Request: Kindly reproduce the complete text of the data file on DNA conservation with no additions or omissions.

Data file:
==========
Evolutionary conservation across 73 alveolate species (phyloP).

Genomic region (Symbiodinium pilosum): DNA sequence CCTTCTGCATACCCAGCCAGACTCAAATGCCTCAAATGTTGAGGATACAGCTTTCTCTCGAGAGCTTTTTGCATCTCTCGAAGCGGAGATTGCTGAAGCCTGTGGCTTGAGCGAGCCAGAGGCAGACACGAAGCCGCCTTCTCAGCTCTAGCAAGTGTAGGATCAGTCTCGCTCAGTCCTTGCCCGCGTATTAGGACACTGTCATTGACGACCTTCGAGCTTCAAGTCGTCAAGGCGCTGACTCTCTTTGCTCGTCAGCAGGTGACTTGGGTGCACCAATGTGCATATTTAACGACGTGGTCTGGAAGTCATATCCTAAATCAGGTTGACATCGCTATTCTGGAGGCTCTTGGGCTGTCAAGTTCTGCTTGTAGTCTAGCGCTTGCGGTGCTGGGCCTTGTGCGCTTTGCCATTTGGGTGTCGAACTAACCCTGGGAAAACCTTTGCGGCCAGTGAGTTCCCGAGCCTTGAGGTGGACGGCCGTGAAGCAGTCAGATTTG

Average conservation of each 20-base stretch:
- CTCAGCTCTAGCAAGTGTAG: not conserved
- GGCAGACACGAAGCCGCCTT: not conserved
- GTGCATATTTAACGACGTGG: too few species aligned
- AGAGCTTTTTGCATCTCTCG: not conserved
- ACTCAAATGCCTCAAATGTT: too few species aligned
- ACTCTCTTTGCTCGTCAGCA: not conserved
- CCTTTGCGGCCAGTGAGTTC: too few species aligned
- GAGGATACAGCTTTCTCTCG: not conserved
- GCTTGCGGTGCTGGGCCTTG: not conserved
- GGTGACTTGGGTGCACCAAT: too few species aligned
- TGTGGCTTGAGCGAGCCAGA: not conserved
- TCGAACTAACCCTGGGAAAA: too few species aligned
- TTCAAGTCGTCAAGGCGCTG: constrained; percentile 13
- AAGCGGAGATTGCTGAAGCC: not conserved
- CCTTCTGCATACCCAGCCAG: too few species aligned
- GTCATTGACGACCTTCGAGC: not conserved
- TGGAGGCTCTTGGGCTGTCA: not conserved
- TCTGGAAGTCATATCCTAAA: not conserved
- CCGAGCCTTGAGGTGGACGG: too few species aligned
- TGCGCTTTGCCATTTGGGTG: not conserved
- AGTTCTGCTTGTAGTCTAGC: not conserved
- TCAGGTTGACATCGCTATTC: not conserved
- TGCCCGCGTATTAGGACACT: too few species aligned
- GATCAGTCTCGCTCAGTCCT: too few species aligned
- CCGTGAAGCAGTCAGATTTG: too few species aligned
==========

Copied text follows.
Evolutionary conservation across 73 alveolate species (phyloP).

Genomic region (Symbiodinium pilosum): DNA sequence CCTTCTGCATACCCAGCCAGACTCAAATGCCTCAAATGTTGAGGATACAGCTTTCTCTCGAGAGCTTTTTGCATCTCTCGAAGCGGAGATTGCTGAAGCCTGTGGCTTGAGCGAGCCAGAGGCAGACACGAAGCCGCCTTCTCAGCTCTAGCAAGTGTAGGATCAGTCTCGCTCAGTCCTTGCCCGCGTATTAGGACACTGTCATTGACGACCTTCGAGCTTCAAGTCGTCAAGGCGCTGACTCTCTTTGCTCGTCAGCAGGTGACTTGGGTGCACCAATGTGCATATTTAACGACGTGGTCTGGAAGTCATATCCTAAATCAGGTTGACATCGCTATTCTGGAGGCTCTTGGGCTGTCAAGTTCTGCTTGTAGTCTAGCGCTTGCGGTGCTGGGCCTTGTGCGCTTTGCCATTTGGGTGTCGAACTAACCCTGGGAAAACCTTTGCGGCCAGTGAGTTCCCGAGCCTTGAGGTGGACGGCCGTGAAGCAGTCAGATTTG

Average conservation of each 20-base stretch:
- CTCAGCTCTAGCAAGTGTAG: not conserved
- GGCAGACACGAAGCCGCCTT: not conserved
- GTGCATATTTAACGACGTGG: too few species aligned
- AGAGCTTTTTGCATCTCTCG: not conserved
- ACTCAAATGCCTCAAATGTT: too few species aligned
- ACTCTCTTTGCTCGTCAGCA: not conserved
- CCTTTGCGGCCAGTGAGTTC: too few species aligned
- GAGGATACAGCTTTCTCTCG: not conserved
- GCTTGCGGTGCTGGGCCTTG: not conserved
- GGTGACTTGGGTGCACCAAT: too few species aligned
- TGTGGCTTGAGCGAGCCAGA: not conserved
- TCGAACTAACCCTGGGAAAA: too few species aligned
- TTCAAGTCGTCAAGGCGCTG: constrained; percentile 13
- AAGCGGAGATTGCTGAAGCC: not conserved
- CCTTCTGCATACCCAGCCAG: too few species aligned
- GTCATTGACGACCTTCGAGC: not conserved
- TGGAGGCTCTTGGGCTGTCA: not conserved
- TCTGGAAGTCATATCCTAAA: not conserved
- CCGAGCCTTGAGGTGGACGG: too few species aligned
- TGCGCTTTGCCATTTGGGTG: not conserved
- AGTTCTGCTTGTAGTCTAGC: not conserved
- TCAGGTTGACATCGCTATTC: not conserved
- TGCCCGCGTATTAGGACACT: too few species aligned
- GATCAGTCTCGCTCAGTCCT: too few species aligned
- CCGTGAAGCAGTCAGATTTG: too few species aligned